Control, Conflict and Concession: Corporate Governance, Accounting and Accountability at Birmingham Small Arms, 1906-1933

By Lloyd-Jones, Roger; Lewis, Myrddin J. et al. | Accounting Historians Journal, June 2005 | Go to article overview

Control, Conflict and Concession: Corporate Governance, Accounting and Accountability at Birmingham Small Arms, 1906-1933


Lloyd-Jones, Roger, Lewis, Myrddin J., Matthews, Mark D., Maltby, Josephine, Accounting Historians Journal


Abstract: This paper takes as its starting point the relevance of a historical perspective to the study of corporate governance. Corporate governance is concerned with the institutions that influence how business corporations allocate resources and returns, and with the exercise of accountability to investors and other stakeholders. The historical model adopted is that of personal capitalism which is informed by scholars such as Chandler, and in the British context, Quail. Birmingham Small Arms, a quoted and diversified engineering company, was selected for analysis because although it was relatively large and adopted a holding company format, it retained many of the characteristics of a personal capitalist firm. Our longitudinal study of 1906 to 1933 shows that what emerged at BSA was a dominant group of directors who were eventually impelled to concede change by a sustained shareholder critique and an altered legal and business environment.

INTRODUCTION

Research on the historical evolution of corporate governance in the UK is still at an early stage [Toms and Wilson, 2003, pp.3-4]. While there is a growing literature on this topic [Keasey et al., 1997; Hopt et al., 1998; Cheffins, 2001; Toms and Wright, 2002] it is generally the case that such discussions are not informed by detailed empirical evidence. (1) There are, however, some exceptions. An appreciation of the significance of governance to industrial administration, within a French context, was demonstrated in 1916 by Henri Fayol [1949] though it has been argued that subsequent (English) writers blurred the distinction between management and governance [Tricker, 1984, p.280] and thus the subject remained obscure in the English speaking world of business. Writing in 1984, Tricker argued that in Britain interest in the issue of corporate governance appeared to be of recent origin: "In the past there seemed little challenge to management's prerogative to run the company unimpeded, no demand for independent supervision or disclosure, no intervention in matters of accountability, no questioning of corporate power and legitimacy, little interest in involvement or participation in management decisions" [1984, p.5]. More recently, Sheikh and Chatterjee have argued that despite corporate governance being a well recognized concept in Australia, New Zealand, the USA and some European countries, "it has received hardly any attention in the UK, primarily because of the traditional view maintained by the (corporate governance) system that directors are to maximise profits for their shareholders, as the interests of the latter are paramount to directors" [1995, p.1].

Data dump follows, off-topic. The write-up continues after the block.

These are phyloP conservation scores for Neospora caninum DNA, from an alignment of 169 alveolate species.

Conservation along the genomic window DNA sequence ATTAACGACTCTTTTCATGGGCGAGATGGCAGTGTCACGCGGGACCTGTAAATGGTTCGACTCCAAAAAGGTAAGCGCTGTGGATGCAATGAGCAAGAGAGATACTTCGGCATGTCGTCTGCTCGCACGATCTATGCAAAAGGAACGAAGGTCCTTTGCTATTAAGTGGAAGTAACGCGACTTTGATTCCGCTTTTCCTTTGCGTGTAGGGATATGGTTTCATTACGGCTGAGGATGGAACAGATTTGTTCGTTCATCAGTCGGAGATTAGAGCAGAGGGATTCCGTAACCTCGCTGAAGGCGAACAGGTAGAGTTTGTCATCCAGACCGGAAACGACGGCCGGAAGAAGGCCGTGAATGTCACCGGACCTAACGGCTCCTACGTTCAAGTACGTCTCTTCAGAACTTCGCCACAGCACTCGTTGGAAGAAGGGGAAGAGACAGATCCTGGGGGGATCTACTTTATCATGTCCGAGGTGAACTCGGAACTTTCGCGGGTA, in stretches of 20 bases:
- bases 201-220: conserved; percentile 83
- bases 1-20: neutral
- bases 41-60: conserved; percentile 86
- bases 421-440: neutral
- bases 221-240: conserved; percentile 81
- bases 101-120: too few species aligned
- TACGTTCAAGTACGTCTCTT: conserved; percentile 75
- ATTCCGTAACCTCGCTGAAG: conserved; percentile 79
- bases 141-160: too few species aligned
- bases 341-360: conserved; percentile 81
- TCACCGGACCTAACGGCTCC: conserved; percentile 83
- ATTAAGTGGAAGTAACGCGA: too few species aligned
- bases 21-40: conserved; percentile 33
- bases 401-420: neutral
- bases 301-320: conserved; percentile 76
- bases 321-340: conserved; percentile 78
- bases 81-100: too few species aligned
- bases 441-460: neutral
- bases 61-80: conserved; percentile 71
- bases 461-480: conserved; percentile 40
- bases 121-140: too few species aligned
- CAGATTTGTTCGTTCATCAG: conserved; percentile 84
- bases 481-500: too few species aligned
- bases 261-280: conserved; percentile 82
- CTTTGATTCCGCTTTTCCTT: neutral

Maclean [1999] has suggested that business historians are well placed to contribute to the contemporary debate on corporate governance. The long-standing concerns of business historians implicitly if not explicitly pertain to such issues. Indeed, issues such as board selection, board performance, family control, shareholder maneuvering, and the influence and regenerative potential of business elites, are all topics which might profit from systematic, closely documented, historical enquiry. Yet, Maclean argues, few of the voluminous company histories one might consult in expectation take up such themes. Nor are the pages of business/accountancy history journals replete with articles which inform the heated debate on corporate governance currently raging across the world [Maclean, 1999, p.109]. An important exception has been the work of John Quail who has argued that in the British case the "separate roles and prerogatives of the directors.., led to a fixity of structure" which acted to limit the evolution of "managerial hierarchies beyond the departmental or functional level" and also restricted the growth of firms "beyond a certain size or complexity of operation" [Quail, 2000, p.2]. While there has been some recent response to this call for further research, as O'Sullivan has argued, "more empirical research is required to understand the institutions of corporate governance as they have emerged in different countries and as they have evolved and continue to change over time" [2000, p. …

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